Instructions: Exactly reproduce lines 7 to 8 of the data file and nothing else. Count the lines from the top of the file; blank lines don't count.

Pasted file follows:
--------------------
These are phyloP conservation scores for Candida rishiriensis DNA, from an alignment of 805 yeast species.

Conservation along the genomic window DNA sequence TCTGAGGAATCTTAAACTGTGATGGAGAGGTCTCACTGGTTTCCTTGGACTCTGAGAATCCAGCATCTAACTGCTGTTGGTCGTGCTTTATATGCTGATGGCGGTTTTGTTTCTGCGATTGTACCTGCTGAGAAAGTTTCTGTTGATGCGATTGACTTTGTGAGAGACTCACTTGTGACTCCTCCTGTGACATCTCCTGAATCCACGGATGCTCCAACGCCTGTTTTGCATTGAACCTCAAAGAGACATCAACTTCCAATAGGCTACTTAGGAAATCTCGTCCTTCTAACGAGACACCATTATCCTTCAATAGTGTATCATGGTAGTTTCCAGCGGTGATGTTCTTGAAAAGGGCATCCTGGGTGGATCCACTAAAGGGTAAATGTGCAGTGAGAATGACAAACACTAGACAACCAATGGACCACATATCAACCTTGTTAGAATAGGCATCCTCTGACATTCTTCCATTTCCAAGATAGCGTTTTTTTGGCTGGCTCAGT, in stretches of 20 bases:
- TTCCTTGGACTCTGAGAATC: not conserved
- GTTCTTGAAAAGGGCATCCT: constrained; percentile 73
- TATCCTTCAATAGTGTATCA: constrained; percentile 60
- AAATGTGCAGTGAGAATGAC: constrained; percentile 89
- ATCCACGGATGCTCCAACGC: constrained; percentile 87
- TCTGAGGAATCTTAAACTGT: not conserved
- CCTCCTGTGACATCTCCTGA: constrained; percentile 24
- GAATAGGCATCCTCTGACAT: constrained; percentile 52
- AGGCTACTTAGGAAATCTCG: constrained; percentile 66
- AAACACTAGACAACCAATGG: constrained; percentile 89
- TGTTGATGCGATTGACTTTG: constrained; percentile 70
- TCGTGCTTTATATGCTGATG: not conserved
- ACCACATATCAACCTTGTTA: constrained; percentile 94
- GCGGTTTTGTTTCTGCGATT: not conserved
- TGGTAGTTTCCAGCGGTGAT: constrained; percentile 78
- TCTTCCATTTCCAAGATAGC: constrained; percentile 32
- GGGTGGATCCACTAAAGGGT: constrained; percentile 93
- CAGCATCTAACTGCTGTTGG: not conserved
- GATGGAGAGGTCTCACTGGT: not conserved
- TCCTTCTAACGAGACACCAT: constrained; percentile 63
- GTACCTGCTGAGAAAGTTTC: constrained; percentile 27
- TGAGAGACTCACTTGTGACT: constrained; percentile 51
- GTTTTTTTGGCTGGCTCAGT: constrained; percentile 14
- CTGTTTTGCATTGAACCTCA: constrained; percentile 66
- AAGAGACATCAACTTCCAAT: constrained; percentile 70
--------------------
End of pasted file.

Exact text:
- ATCCACGGATGCTCCAACGC: constrained; percentile 87
- TCTGAGGAATCTTAAACTGT: not conserved